In 1924, the last wolf in California was exterminated. This summer, these 5 pups were discovered.

In the 1920s, California decided to exterminate its wolves.

Photo via skeeze/Pixabay.


The government-funded plan, based largely on local fear of the animals and the concerns of ranchers, was, sadly, extremely successful.

The last wolf was eradicated from the state in 1924. Since then, not a single wolf pack has been sighted and reported in California.

Which is why California wildlife officials were mighty surprised to see this photo, taken earlier this summer, which shows five wolf pups hanging out in the state for the first time in 91 years.

Photo via the California Department of Fish and Wildlife.

"For us, it's really exciting," Jordan Trevino, a representative of the California Department of Fish and Wildlife (CDFW), told Upworthy. "This is historic wolf habitat, and we've been anticipating them coming back."

According to the CDFW, the pups in the photo are about four months old and weigh 35-40 pounds. Although a lone wolf passed through the state in 2011, this is the first time the appearance of an entire pack has been documented.

"They're in a really remote area that's a mix of private land and forest service land," Trevino said.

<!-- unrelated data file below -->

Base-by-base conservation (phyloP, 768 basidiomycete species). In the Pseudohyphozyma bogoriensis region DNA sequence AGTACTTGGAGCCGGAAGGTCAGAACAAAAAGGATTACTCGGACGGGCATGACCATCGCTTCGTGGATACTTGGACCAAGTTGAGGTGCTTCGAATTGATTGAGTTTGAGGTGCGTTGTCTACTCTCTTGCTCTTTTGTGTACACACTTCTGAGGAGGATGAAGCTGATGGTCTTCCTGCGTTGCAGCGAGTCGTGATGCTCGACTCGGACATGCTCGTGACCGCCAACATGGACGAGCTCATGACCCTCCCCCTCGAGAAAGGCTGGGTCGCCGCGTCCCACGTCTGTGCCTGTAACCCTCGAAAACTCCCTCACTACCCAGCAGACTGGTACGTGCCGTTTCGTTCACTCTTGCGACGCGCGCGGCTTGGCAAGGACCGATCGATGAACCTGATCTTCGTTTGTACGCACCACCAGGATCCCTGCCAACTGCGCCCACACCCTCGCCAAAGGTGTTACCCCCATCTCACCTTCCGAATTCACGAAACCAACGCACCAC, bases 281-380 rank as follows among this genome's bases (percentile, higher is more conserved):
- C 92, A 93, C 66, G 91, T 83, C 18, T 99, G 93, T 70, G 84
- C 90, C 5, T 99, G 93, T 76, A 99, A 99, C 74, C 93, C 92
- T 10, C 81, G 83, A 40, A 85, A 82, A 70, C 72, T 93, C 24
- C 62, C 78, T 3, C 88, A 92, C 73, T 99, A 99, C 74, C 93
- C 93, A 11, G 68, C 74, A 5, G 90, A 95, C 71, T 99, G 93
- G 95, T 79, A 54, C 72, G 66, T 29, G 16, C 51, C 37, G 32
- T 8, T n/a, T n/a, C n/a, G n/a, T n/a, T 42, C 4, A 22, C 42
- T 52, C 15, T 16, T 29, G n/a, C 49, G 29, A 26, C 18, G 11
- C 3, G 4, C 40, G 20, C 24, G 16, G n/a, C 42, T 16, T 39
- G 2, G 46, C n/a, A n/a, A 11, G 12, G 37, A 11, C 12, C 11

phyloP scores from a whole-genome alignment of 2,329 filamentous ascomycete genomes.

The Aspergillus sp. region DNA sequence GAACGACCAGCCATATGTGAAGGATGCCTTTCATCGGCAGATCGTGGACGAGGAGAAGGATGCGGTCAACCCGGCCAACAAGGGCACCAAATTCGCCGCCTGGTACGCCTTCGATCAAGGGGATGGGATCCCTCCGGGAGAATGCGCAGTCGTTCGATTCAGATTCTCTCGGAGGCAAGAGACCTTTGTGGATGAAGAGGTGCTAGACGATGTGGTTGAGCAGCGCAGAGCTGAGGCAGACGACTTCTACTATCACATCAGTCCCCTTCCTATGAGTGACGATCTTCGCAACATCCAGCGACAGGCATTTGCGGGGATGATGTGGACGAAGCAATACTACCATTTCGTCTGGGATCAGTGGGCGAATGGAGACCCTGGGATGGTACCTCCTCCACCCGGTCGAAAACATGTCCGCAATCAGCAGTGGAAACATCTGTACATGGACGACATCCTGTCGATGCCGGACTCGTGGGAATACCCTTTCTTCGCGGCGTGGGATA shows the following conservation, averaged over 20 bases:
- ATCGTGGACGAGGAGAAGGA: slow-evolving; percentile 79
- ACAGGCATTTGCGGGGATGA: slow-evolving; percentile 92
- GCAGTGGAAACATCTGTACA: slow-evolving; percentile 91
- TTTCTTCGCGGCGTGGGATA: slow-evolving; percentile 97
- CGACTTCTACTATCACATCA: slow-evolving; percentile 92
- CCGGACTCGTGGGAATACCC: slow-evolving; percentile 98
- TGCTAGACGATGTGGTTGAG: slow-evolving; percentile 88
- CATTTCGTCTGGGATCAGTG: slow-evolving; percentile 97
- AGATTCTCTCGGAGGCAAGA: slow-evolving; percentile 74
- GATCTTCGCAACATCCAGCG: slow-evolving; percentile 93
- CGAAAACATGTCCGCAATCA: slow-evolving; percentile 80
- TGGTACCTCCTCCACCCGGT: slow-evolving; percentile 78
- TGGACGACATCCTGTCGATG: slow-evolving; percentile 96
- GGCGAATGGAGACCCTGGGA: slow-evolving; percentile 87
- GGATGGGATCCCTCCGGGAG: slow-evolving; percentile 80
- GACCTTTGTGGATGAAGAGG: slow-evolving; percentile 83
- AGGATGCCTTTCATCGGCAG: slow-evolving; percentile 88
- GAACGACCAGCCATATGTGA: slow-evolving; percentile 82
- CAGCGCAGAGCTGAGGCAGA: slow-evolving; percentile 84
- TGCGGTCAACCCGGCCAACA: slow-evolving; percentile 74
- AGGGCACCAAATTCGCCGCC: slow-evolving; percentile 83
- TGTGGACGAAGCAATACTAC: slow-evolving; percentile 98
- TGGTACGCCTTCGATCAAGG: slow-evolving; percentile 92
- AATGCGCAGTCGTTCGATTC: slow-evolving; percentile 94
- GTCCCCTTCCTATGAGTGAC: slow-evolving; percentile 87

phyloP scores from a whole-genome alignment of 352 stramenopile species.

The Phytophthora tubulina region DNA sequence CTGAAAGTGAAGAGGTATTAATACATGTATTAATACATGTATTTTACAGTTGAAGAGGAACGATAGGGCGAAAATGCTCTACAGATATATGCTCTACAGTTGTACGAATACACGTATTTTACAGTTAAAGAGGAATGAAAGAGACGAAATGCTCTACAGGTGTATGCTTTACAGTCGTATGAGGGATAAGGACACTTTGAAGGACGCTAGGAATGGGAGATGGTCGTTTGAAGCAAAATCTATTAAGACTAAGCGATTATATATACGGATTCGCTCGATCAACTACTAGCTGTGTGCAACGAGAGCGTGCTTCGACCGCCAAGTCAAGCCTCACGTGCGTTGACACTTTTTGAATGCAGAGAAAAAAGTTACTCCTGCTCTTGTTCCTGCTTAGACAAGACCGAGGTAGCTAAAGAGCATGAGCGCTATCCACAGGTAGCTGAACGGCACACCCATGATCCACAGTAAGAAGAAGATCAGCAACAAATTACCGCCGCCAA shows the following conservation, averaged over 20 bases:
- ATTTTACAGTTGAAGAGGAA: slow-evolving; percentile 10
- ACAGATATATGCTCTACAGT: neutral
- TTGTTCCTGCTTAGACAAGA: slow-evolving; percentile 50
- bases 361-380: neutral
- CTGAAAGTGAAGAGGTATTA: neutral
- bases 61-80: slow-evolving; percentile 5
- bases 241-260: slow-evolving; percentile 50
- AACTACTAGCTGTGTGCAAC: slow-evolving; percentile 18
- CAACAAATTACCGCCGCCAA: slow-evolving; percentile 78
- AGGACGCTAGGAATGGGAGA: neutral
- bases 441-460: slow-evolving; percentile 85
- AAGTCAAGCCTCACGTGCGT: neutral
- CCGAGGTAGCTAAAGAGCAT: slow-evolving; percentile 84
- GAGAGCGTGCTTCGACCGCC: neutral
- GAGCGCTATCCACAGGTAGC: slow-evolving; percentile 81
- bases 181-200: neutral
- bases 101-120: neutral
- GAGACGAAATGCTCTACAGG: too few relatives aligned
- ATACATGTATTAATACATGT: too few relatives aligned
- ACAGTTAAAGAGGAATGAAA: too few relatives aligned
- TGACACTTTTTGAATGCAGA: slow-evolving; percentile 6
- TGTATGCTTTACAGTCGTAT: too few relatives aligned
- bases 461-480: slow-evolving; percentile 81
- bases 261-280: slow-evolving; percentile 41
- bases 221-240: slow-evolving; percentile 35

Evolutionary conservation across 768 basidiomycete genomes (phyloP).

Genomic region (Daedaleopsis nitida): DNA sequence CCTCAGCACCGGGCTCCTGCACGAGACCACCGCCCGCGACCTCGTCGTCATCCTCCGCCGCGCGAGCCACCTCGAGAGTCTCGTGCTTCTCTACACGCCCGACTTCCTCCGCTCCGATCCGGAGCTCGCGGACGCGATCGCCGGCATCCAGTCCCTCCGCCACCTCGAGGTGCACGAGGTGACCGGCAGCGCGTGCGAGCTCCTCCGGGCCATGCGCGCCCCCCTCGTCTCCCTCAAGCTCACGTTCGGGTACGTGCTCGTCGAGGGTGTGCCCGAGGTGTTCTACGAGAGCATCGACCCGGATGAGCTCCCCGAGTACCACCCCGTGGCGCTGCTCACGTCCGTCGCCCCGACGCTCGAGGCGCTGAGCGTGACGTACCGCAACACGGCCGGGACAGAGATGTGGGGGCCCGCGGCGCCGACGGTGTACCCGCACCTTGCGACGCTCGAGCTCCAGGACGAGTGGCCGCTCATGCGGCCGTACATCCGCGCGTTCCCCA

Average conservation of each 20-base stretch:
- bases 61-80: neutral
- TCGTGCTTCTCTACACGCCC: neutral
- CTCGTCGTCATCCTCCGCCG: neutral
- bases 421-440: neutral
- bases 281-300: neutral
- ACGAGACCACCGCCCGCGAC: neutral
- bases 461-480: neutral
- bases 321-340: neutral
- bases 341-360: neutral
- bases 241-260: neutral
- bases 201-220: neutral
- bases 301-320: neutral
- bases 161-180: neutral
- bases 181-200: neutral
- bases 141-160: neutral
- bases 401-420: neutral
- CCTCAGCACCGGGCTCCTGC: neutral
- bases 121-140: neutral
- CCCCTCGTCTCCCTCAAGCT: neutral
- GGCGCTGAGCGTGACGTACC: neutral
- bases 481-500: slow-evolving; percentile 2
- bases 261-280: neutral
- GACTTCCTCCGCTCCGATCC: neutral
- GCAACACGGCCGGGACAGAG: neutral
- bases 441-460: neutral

The good news: It's not just happening in California. Wolves have been making a big comeback all over the world.

Photo by Stefan/Flickr.

Since they were reintroduced to Yellowstone National Park in the mid-'90s, wolves have been thriving — and spreading out all over the American West. In Europe, restrictions on hunting have led to a significant population rebound across the continent.

There are still some concerns about what a wolf presence in California might mean.

Cattle ranchers and elk ranchers are worried about how the wolf resurgence could affect the safety of their livestock.

But for California's ecosystem, it's an all-too-rare piece of great news.

Studies of Yellowstone found a significant decrease in biodiversity following the elimination of wolves and grizzly bears from the park, and a corresponding increase following their reintroduction.

If the wolves continue to establish themselves in California, it could lead to a similarly positive outcome for the local environment.

Welcome back, wolves. Here's hoping you stick around.

Photo via the California Department of Fish and Wildlife.

Don't eat our cows, though.

Photo via stux/Pixabay.

Or we're going to have a problem.

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Facebook / Mikhail Galin

Putting your pet in cargo during a flight isn't always safe. In 2016, the Department of Transportation reported a total of 26 pet deaths and 22 injuries on flights. Because conditions in cargo can be uncomfortable for animals, the Humane Society recommends taking your pet aboard when you fly, or just leaving it at home.

It's not surprising that one Russian man didn't want to put his overweight cat in cargo during an eight-hour flight from Moscow to Vladivostok. What is surprising is the great lengths he took to fly with his four-legged friend.

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